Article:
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Former NFL coach Marty Schottenheimer has died. He was 77, The Associated Press reported.

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Schottenheimer had been transferred to a hospice facility near his Charlotte, North Carolina, home recently due to complications from Alzheimer’s disease, ESPN reported. He had been diagnosed with the disease in 2014.

Schottenheimer led four teams; the Cleveland Browns, the Kansas City Chiefs, the Washington football team known then as the Redskins and the Los Angeles Chargers. He left the game with a 205-139-1 career record that included playoffs, according to ESPN.

He’s the eighth winningest coach in NFL history, the AP reported.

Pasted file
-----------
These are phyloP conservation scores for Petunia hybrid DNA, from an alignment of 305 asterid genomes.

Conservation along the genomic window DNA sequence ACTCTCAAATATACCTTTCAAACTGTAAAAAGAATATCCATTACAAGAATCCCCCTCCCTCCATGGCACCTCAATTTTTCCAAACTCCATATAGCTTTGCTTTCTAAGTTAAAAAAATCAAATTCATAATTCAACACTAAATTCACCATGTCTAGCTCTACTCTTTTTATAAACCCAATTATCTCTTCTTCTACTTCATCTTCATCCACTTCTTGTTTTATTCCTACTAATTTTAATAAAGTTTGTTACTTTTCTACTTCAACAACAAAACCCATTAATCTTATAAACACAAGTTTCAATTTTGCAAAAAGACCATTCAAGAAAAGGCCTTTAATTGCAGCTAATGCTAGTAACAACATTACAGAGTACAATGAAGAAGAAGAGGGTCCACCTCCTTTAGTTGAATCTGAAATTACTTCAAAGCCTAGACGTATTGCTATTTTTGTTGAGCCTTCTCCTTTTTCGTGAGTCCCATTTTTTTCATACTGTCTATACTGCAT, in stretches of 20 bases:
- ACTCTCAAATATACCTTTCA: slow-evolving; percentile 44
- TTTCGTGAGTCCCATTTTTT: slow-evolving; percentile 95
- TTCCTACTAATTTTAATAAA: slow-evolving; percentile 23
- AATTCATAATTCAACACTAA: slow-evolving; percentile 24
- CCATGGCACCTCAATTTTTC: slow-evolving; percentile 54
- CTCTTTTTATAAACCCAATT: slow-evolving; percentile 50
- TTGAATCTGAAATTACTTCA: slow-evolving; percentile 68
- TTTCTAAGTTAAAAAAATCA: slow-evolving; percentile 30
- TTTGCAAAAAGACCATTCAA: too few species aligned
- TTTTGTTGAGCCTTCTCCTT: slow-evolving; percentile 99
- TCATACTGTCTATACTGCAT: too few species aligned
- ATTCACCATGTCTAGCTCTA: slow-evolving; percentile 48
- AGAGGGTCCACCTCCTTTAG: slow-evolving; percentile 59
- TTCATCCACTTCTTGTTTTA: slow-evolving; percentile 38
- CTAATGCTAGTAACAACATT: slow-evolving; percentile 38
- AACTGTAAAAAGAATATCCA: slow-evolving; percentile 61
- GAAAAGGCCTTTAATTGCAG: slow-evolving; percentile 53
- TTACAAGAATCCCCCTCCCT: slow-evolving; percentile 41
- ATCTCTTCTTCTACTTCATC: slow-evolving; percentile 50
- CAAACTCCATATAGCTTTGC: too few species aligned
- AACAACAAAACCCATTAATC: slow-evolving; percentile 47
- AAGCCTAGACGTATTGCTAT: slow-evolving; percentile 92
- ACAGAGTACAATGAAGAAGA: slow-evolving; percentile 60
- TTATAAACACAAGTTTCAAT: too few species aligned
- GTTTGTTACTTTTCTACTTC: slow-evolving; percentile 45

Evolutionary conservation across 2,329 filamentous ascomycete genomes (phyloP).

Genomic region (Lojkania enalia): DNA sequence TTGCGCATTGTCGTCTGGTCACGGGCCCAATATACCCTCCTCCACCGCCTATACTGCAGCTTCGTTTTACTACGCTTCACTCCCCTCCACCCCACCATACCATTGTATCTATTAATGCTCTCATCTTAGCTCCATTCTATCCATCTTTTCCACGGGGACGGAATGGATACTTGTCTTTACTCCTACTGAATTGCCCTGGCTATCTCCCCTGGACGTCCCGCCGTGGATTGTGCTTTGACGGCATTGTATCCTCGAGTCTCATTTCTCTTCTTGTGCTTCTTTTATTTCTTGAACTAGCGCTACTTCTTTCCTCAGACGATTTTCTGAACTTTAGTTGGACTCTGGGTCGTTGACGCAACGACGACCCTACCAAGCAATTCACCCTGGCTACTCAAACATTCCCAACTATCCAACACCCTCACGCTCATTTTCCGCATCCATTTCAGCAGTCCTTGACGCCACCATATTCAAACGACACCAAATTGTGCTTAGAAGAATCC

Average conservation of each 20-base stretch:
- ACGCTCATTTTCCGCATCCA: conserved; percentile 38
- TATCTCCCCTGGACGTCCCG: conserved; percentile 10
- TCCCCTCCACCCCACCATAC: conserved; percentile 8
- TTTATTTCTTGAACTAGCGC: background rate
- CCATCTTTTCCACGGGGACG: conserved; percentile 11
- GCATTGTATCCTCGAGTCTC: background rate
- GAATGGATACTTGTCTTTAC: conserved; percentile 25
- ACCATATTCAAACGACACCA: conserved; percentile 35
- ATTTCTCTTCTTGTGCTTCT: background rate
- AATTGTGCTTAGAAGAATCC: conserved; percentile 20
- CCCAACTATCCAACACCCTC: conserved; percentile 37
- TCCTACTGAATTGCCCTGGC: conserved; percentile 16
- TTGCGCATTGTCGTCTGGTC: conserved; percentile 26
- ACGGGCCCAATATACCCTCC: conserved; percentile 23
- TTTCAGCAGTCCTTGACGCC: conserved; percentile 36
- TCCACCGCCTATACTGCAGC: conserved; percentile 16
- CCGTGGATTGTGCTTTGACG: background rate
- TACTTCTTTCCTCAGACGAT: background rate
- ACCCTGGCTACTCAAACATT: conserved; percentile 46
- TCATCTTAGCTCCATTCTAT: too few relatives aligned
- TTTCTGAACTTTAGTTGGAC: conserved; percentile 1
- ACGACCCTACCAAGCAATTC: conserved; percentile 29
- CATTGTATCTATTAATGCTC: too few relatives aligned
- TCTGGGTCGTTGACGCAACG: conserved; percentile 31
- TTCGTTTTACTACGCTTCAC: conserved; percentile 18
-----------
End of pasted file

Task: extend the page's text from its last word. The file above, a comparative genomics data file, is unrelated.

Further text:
As a coach, Schottenheimer had a style of coaching called “Martyball,” that the AP called, “a conservative approach that featured a strong running game and tough defense.” He would tell his team “One play at a time” in the pre-kickoff huddle.

Schottenheimer was named NFL Coach of the Year in 2004 and left the game in 2006 after a tough loss in a home divisional round playoff game between his Chargers and the New England Patriots. The next month Chargers’ owner Dean Spanos fired Schottenheimer over a personality disagreement between the coach and general manager A.J. Smith, the AP reported.

Prior to his coaching legacy, Schottenheimer was a linebacker for six seasons with the Bills and the Patriots.